Brothers, do not be children in your thinking. Be infants in evil, but in your thinking be mature. In the Law it is written, “By people of strange tongues and by the lips of foreigners will I speak to this people, and even then they will not listen to me, says the Lord.” Thus tongues are a sign not for believers but for unbelievers, while prophecy is a sign not for unbelievers but for believers. If, therefore, the whole church comes together and all speak in tongues, and outsiders or unbelievers enter, will they not say that you are out of your minds? But if all prophesy, and an unbeliever or outsider enters, he is convicted by all, he is called to account by all, the secrets of his heart are disclosed, and so, falling on his face, he will worship God and declare that God is really among you. – 1 Corinthians 14:20-25 ESV
The Corinthians had revealed their spiritual immaturity to Paul by elevating the gift of tongues to a primary position. They saw speaking in tongues as a sign of spirituality and were pursuing and practicing that gift to the detriment of the body of Christ. So Paul calls them out and encourages them to “grow up” in their thinking. It is one thing to be innocent when it comes to evil, but they were acting like children when it came to the gifts God had given to the church. They were enamored by the more showy, flamboyant gifts and were allowing jealousy, pride and envy to characterize their use of the gifts, rather than the mutual edification of one another.
One of the most important distinctions Paul makes about the gift of tongues is regarding its purpose or objective. He quotes a passage from Isaiah 28 to show that tongues “are a sign not for believers but for unbelievers” (1 Corinthians 14:22 ESV). The context of the Isaiah passage is that God had sent Isaiah to warn the people of Israel of the coming invasion of the Assyrians. He has been calling them to repent and return to Him as their God, but they have stubbornly refused the calls of the prophet, Isaiah. Isaiah had been speaking to them in their own language, but they had refused to listen. So Isaiah warns them that God was going to send the Assyrians, and “by people of strange lips and with a foreign tongue the Lord will speak to this people” (Isaiah 28:11 ESV). Their unbelief and stubbornness was going to force God to punish them by sending them into captivity, but even then they would not repent.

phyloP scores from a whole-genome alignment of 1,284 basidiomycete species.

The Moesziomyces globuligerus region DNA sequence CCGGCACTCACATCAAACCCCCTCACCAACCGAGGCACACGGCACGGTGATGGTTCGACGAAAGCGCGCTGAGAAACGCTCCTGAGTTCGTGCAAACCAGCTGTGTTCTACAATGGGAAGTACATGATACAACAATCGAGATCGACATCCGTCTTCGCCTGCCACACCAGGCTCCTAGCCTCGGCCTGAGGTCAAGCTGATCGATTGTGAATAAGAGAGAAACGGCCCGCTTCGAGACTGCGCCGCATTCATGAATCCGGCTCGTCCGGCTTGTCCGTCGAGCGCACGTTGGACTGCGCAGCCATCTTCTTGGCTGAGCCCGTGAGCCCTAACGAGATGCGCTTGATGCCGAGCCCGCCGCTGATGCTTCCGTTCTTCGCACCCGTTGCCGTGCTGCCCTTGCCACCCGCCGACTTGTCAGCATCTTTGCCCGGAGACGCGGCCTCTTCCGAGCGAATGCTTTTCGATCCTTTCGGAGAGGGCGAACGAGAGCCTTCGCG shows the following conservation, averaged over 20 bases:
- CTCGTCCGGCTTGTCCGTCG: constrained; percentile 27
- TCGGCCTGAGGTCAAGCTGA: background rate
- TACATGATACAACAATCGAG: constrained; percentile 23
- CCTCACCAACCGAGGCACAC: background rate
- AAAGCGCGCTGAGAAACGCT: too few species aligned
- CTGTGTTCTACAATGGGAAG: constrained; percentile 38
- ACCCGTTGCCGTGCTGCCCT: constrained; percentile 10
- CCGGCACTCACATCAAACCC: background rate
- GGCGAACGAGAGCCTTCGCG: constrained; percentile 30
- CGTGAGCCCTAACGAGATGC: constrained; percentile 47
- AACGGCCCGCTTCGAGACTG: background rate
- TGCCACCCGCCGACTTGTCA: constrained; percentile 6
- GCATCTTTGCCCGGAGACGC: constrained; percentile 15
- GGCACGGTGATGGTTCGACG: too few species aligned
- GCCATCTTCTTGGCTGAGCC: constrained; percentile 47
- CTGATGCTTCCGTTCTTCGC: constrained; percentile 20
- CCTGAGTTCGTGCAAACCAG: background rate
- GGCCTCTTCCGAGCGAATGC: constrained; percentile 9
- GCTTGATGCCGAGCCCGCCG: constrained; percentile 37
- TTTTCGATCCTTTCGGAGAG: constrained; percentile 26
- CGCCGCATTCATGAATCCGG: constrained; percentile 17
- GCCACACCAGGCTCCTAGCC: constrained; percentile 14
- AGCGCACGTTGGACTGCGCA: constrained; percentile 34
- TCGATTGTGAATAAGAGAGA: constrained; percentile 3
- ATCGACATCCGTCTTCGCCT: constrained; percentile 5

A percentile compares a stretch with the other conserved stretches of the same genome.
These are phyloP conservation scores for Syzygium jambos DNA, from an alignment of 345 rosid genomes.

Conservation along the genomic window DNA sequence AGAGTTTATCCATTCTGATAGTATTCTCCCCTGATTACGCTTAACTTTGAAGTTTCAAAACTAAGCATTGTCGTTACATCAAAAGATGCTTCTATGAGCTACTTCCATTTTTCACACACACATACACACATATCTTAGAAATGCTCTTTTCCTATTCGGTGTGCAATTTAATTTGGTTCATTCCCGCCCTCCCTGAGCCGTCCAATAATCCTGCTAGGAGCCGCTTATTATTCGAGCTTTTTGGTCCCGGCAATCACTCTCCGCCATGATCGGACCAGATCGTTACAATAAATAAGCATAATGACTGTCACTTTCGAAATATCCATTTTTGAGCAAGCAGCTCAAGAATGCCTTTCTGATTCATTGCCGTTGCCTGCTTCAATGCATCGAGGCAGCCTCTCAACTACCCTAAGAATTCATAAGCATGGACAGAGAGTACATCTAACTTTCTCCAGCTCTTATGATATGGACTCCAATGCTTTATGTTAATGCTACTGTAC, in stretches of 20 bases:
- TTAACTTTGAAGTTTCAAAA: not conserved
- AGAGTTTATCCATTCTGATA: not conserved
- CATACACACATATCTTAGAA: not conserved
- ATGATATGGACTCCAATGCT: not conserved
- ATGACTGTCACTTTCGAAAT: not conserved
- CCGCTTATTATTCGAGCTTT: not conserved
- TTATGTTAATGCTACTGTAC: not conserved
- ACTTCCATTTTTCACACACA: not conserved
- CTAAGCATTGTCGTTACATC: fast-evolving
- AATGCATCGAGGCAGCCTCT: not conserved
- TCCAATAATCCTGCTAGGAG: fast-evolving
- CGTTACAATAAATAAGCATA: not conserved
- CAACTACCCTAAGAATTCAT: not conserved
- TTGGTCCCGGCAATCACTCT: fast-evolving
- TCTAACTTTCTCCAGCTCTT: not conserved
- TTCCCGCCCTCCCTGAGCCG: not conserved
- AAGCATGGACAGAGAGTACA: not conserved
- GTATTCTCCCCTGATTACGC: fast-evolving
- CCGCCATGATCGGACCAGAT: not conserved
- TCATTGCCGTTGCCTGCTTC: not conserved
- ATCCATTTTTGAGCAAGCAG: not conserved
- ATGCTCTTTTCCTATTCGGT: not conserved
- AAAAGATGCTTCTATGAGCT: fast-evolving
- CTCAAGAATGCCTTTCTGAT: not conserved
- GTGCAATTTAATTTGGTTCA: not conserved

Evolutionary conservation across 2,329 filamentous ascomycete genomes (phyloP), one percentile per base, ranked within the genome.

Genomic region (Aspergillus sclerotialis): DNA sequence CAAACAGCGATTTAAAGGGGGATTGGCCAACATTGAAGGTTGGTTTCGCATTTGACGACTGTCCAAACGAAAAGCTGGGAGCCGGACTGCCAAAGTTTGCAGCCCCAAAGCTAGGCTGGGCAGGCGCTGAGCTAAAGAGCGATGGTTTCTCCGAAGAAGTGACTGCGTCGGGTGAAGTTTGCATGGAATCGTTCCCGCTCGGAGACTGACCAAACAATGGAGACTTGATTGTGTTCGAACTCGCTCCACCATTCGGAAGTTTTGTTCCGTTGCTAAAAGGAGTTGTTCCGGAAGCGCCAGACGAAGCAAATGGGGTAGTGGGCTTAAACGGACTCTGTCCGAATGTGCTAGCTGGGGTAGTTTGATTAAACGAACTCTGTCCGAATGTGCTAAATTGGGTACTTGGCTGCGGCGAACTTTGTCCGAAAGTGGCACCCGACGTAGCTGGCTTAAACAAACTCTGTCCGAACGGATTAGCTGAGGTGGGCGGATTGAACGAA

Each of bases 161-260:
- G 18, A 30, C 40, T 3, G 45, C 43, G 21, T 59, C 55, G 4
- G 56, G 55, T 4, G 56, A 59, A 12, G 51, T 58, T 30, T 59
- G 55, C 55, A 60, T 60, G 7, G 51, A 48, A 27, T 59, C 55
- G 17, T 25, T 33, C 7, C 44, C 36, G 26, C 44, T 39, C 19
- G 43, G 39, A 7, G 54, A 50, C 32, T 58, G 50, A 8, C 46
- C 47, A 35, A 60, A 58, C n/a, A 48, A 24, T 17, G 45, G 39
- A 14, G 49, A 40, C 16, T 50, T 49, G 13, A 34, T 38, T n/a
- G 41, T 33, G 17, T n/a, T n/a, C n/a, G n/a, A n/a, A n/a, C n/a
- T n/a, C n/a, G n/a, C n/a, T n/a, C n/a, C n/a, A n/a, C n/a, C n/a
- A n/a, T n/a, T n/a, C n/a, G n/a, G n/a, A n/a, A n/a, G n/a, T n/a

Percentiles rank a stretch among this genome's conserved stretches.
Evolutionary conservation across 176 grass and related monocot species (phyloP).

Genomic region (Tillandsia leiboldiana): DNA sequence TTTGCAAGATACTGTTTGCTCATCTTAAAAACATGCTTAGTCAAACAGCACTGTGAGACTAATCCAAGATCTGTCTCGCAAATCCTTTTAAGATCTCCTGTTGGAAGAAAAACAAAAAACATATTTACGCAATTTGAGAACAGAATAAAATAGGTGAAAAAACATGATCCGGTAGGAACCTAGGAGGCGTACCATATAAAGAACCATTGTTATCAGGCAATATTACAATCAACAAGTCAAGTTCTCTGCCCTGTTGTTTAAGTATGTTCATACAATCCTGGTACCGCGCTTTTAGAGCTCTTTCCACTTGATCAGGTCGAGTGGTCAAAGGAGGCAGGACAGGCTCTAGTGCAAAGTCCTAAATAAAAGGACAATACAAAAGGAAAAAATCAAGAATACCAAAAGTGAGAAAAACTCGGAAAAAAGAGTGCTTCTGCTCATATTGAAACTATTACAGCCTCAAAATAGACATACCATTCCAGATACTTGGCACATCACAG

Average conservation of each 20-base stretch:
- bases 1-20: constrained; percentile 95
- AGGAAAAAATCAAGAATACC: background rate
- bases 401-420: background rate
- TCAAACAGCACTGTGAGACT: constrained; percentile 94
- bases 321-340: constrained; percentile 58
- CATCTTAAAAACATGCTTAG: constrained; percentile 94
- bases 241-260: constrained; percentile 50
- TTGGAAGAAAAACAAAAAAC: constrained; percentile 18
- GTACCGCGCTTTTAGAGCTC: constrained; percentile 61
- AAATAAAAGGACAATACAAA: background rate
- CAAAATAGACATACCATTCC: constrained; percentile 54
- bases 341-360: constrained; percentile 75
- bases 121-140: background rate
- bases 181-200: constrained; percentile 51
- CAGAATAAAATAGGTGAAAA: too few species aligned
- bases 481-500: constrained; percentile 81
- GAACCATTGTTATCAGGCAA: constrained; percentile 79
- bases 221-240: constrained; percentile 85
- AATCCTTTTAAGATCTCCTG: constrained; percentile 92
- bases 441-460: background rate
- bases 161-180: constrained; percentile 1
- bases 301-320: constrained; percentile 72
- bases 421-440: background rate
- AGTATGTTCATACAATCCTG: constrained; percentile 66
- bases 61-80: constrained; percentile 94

Paul is trying to get them to think logically and maturely about their view of tongues. He even uses a real-life scenario to make his point. “If, therefore, the whole church comes together and all speak in tongues, and outsiders or unbelievers enter, will they not say that you are out of your minds?” (1 Corinthians 14:23 ESV). In other words, if tongues is the superior gift they seem to think it is and everyone in the church practiced it at the same time, what would unbelievers think when they walked in the door and experienced the chaos and confusion firsthand? They would most likely conclude that Christians were crazy. Rather than see Christians living and worshiping together in unity, they would experience a spirit of competition. Instead of hearing a clearly articulated and understandable delivery of the gospel, they would walk away confused and convinced that Christianity was no different than the pagan religions with which they were already familiar. It is important to note that Paul is describing a time of corporate worship. This is supposed to be a time when the body of Christ gathers for worship and mutual edification.